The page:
The Ultimate Guide to SPV Security Filings: Achieving Compliance and Protecting Your Special Purpose Vehicle

by Chris Tabb in

Before you start the process of filing securities for your SPV, it's important to understand the laws and regulations that apply to your specific jurisdiction. This includes understanding the registration requirements for the securities being offered, as well as any ongoing reporting requirements for the SPV. Be sure to consult with a qualified lawyer or accountant who has experience with securities laws and regulations.

SPV's must comply with SEC filing requirements by submitting Form D for any securities offering

In the United States, an SPV that is issuing securities to raise capital must file a Form D with the Securities and Exchange Commission (SEC) under the Securities Act of 1933. Form D is a notice of exemption that is used to claim an exemption from the registration requirements under Regulation D of the Securities Act. The SPV must file Form D within 15 days of the first sale of securities.

SPV's must comply with state securities regulations by adhering to "blue sky" filing requirements

The process and cost of filing "blue sky" fees for a Special Purpose Vehicle (SPV) can vary depending on the state in which the SPV is doing business. Each state has its own securities regulator and set of rules and regulations, known as "blue sky laws," which govern the sale of securities within that state.

The general process for filing blue sky fees typically involves the following steps:

Research state requirements: Research the specific requirements for filing under the blue sky laws of the state where the SPV is doing business. This may include reviewing the state's securities laws and regulations, as well as the instructions and forms provided by the state securities regulator.

Prepare the necessary documents: Prepare all the necessary documents, which typically include a notice of exemption or registration statement, as well as any other required forms or disclosures. Be sure to include accurate and complete information about the SPV's management, financial condition, and the securities being offered to investors.

Submit the documents to the state securities regulator: Submit the necessary documents and fees to the state securities regulator. This is usually done through an online system, by mail or in person. Be sure to follow the specific instructions and deadlines provided by the state regulator.

Pay the filing fees: The cost of filing for blue sky laws varies by state, but typically includes a filing fee as well as other charges, such as an initial or annual fee. Some states may have exemptions from the filing requirements, it's important to check with a professional to know if your SPV is eligible.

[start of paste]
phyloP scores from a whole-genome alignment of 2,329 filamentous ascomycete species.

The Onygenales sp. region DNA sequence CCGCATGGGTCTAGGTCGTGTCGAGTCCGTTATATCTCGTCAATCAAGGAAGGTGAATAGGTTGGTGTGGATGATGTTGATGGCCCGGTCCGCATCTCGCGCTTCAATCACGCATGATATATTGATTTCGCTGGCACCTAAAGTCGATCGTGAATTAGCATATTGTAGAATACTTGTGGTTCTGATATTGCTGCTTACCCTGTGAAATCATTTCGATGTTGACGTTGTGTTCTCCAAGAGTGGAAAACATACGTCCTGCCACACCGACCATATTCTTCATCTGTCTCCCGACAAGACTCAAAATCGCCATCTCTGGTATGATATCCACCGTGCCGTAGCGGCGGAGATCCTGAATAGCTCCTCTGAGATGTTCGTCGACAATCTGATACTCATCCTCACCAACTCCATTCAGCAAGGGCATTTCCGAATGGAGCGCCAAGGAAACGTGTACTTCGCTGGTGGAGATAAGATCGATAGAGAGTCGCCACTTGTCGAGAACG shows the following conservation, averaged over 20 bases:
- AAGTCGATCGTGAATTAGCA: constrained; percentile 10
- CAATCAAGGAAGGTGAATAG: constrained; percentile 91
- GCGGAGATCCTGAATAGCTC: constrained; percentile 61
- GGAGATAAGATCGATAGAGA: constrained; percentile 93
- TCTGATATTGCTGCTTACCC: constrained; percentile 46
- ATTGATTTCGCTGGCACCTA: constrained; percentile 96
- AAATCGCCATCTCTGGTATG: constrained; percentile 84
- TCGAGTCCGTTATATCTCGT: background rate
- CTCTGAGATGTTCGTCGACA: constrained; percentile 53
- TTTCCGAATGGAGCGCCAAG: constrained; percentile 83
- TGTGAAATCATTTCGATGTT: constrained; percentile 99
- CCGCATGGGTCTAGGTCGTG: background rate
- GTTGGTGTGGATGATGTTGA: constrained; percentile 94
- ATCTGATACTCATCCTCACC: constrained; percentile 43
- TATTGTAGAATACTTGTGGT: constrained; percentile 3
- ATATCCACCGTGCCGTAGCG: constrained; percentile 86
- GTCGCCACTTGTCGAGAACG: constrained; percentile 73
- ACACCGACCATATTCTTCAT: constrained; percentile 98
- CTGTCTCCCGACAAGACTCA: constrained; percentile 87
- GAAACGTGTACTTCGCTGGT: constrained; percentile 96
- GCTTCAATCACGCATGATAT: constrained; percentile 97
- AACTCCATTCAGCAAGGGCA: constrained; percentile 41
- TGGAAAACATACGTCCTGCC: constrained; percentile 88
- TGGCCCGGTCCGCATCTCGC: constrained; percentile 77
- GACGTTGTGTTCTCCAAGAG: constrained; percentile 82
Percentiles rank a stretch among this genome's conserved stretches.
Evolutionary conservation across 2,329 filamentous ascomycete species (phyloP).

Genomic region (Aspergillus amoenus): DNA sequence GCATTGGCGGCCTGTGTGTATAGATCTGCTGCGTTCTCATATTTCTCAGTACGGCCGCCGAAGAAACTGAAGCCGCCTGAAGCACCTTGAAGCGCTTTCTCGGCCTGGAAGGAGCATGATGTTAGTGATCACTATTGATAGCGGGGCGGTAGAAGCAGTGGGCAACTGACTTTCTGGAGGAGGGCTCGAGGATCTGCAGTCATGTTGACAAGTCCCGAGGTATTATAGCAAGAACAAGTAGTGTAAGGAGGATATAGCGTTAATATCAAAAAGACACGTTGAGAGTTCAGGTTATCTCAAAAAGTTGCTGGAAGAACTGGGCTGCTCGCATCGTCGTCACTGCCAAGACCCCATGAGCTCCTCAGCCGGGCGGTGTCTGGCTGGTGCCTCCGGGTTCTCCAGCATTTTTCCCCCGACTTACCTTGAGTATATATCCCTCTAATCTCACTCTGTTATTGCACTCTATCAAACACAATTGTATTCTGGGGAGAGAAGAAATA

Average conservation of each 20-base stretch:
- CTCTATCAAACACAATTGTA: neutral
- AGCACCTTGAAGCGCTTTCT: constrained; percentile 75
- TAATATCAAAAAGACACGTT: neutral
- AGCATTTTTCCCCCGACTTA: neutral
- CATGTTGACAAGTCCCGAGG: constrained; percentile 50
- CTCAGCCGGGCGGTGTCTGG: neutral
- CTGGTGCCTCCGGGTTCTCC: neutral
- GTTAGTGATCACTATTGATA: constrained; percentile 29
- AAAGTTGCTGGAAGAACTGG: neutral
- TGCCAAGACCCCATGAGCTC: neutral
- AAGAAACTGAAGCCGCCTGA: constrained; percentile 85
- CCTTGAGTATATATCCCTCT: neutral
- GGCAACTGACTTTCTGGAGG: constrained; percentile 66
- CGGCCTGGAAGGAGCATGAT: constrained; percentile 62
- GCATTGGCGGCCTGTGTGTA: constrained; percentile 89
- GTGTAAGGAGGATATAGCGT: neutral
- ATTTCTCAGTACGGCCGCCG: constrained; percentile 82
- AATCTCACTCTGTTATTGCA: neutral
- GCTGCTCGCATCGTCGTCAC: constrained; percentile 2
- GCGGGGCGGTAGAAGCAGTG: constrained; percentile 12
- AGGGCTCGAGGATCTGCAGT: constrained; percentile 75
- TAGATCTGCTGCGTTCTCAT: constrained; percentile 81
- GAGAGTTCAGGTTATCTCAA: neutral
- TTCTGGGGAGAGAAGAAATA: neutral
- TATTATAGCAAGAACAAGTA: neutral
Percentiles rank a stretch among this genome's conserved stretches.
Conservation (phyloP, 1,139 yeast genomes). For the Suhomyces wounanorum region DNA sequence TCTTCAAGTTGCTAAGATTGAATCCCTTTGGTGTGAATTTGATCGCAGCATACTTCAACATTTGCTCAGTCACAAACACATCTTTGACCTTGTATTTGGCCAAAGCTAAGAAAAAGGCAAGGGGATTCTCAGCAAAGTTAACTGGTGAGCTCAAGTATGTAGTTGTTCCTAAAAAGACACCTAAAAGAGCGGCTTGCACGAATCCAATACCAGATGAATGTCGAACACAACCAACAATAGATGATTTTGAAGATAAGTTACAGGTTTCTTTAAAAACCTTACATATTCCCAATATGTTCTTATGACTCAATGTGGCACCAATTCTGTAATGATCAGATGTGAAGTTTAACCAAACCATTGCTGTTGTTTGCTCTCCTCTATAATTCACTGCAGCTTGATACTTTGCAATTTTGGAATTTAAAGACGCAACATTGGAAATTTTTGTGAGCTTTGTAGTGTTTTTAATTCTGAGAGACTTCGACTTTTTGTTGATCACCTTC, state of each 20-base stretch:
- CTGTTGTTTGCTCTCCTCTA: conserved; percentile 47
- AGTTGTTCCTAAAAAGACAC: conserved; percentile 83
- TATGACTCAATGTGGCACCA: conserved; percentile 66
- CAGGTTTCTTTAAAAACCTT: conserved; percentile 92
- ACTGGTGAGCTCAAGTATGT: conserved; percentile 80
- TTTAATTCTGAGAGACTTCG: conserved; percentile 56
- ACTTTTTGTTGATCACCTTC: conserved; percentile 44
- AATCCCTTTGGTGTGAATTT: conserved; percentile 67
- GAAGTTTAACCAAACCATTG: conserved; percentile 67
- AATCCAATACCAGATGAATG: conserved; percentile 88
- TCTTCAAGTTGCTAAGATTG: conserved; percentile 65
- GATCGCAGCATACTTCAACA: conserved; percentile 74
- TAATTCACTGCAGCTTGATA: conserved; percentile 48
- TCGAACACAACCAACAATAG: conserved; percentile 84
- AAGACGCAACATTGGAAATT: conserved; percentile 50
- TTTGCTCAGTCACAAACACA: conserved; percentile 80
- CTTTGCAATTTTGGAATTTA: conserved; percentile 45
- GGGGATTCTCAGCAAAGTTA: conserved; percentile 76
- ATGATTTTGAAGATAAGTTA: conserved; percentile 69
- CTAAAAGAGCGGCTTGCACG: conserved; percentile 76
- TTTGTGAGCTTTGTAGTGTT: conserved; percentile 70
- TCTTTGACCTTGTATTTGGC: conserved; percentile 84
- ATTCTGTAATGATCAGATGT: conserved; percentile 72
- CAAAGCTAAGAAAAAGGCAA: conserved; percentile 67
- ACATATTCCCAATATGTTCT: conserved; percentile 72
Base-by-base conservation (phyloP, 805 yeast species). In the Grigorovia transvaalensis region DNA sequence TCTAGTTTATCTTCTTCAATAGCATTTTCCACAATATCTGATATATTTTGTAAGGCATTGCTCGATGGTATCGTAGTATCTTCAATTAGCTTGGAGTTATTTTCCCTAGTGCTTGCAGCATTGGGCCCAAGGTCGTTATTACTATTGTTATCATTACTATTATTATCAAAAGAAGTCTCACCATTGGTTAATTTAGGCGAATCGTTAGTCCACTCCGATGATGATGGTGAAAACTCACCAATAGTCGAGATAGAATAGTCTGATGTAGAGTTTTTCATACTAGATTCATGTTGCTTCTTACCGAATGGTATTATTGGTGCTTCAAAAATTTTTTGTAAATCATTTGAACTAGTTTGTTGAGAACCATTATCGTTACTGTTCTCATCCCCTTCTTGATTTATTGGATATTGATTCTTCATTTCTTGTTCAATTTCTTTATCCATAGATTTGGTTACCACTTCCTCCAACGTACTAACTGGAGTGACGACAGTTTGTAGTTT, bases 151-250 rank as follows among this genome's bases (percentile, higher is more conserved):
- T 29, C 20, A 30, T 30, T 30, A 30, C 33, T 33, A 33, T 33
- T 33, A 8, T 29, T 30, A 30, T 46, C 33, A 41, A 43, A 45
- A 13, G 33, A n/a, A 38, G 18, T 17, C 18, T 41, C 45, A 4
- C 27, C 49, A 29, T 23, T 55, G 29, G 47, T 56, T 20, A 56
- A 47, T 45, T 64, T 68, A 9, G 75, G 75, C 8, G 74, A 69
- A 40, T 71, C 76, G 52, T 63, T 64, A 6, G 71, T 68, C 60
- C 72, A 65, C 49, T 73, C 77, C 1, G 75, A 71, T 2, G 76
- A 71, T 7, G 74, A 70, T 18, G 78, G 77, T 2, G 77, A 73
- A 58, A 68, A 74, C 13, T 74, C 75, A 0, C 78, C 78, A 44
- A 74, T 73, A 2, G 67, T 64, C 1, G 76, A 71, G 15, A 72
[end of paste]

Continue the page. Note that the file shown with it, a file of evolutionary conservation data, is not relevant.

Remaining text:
Wait for approval: After submitting the documents and fees, the state securities regulator will review the submission and determine if it is in compliance with the state's securities laws and regulations. The time for approval varies depending on the state.

Keep records: It is important to keep records of all the documents submitted to the state securities regulators, as well as any other communications with investors.

SPVs navigate the private offering exemption with Regulation D, Rule 506

Regulation D, Rule 506 of the Securities Act of 1933 is a safe harbor exemption that allows private companies to raise capital by selling securities without registering the offering with the Securities and Exchange Commission (SEC).

Under Rule 506, an issuer can raise an unlimited amount of capital from an unlimited number of accredited investors, and up to 35 non-accredited investors. An accredited investor is a person who meets certain financial thresholds established by the SEC, such as having a net worth of more than $1 million or having income of more than $200,000 per year for the last two years.

One of the main requirements of the Rule 506 exemption is that the issuer must not use general solicitation or advertising to offer or sell the securities. This means that the issuer can't advertise the offering publicly or reach out to potential investors through a mass mailing or email campaign. Instead, the issuer must rely on personal connections and relationships to find investors.

Additionally, under Rule 506(b) offering issuer is required to file Form D to SEC within 15 days after the first sale of securities.

Complying with the SEC: A Step-by-Step Guide on Filing Regulation D, Rule 506 for Special Purpose Vehicles (SPVs) on the EDGAR system

You can find the Form D, which is the notice of exemption that must be filed with the SEC under Regulation D, Rule 506, on the SEC's EDGAR (Electronic Data Gathering, Analysis, and Retrieval) system. You can access the EDGAR system through the SEC's website.

Filing a Regulation D, Rule 506 offering on the EDGAR system as a Special Purpose Vehicle (SPV) involves the following steps:

Determine Eligibility: Make sure that your SPV is eligible to use the Regulation D, Rule 506 exemption. This typically requires that the SPV is a private company, that it is not subject to certain disqualifying events, such as recent bankruptcies or securities fraud convictions, and that it is not selling securities to more than 35 non-accredited investors.

Create EDGAR filer account: Create an EDGAR filer account on the SEC's EDGAR website. This account will allow you to file the Form D and any other required documents online.